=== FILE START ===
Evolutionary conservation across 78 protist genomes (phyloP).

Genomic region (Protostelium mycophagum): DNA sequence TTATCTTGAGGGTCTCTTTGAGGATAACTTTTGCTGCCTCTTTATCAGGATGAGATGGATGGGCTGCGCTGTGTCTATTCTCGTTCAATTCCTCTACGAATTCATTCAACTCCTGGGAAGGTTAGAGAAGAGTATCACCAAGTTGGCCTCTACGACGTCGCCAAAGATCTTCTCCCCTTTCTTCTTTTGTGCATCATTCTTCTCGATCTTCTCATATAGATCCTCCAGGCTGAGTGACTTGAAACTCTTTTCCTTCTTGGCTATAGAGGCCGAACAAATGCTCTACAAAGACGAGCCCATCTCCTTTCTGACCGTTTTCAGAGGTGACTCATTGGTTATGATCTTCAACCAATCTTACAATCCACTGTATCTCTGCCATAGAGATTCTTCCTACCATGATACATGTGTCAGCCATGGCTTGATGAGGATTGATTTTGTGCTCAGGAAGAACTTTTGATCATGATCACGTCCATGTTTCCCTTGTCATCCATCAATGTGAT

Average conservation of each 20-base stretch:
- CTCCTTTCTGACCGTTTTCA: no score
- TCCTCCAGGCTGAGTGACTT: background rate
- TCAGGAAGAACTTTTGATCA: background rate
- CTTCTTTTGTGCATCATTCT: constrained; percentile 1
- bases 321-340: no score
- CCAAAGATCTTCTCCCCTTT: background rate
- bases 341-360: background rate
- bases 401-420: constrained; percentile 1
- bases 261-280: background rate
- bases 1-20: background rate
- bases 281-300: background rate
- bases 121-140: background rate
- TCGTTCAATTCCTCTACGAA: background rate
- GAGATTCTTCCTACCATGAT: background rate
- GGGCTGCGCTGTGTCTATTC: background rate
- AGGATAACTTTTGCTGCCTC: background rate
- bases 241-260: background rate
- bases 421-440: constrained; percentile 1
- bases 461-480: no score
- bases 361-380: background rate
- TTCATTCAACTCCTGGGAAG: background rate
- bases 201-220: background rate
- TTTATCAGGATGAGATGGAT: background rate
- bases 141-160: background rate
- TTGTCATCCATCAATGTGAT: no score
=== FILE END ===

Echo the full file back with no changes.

Evolutionary conservation across 78 protist genomes (phyloP).

Genomic region (Protostelium mycophagum): DNA sequence TTATCTTGAGGGTCTCTTTGAGGATAACTTTTGCTGCCTCTTTATCAGGATGAGATGGATGGGCTGCGCTGTGTCTATTCTCGTTCAATTCCTCTACGAATTCATTCAACTCCTGGGAAGGTTAGAGAAGAGTATCACCAAGTTGGCCTCTACGACGTCGCCAAAGATCTTCTCCCCTTTCTTCTTTTGTGCATCATTCTTCTCGATCTTCTCATATAGATCCTCCAGGCTGAGTGACTTGAAACTCTTTTCCTTCTTGGCTATAGAGGCCGAACAAATGCTCTACAAAGACGAGCCCATCTCCTTTCTGACCGTTTTCAGAGGTGACTCATTGGTTATGATCTTCAACCAATCTTACAATCCACTGTATCTCTGCCATAGAGATTCTTCCTACCATGATACATGTGTCAGCCATGGCTTGATGAGGATTGATTTTGTGCTCAGGAAGAACTTTTGATCATGATCACGTCCATGTTTCCCTTGTCATCCATCAATGTGAT

Average conservation of each 20-base stretch:
- CTCCTTTCTGACCGTTTTCA: no score
- TCCTCCAGGCTGAGTGACTT: background rate
- TCAGGAAGAACTTTTGATCA: background rate
- CTTCTTTTGTGCATCATTCT: constrained; percentile 1
- bases 321-340: no score
- CCAAAGATCTTCTCCCCTTT: background rate
- bases 341-360: background rate
- bases 401-420: constrained; percentile 1
- bases 261-280: background rate
- bases 1-20: background rate
- bases 281-300: background rate
- bases 121-140: background rate
- TCGTTCAATTCCTCTACGAA: background rate
- GAGATTCTTCCTACCATGAT: background rate
- GGGCTGCGCTGTGTCTATTC: background rate
- AGGATAACTTTTGCTGCCTC: background rate
- bases 241-260: background rate
- bases 421-440: constrained; percentile 1
- bases 461-480: no score
- bases 361-380: background rate
- TTCATTCAACTCCTGGGAAG: background rate
- bases 201-220: background rate
- TTTATCAGGATGAGATGGAT: background rate
- bases 141-160: background rate
- TTGTCATCCATCAATGTGAT: no score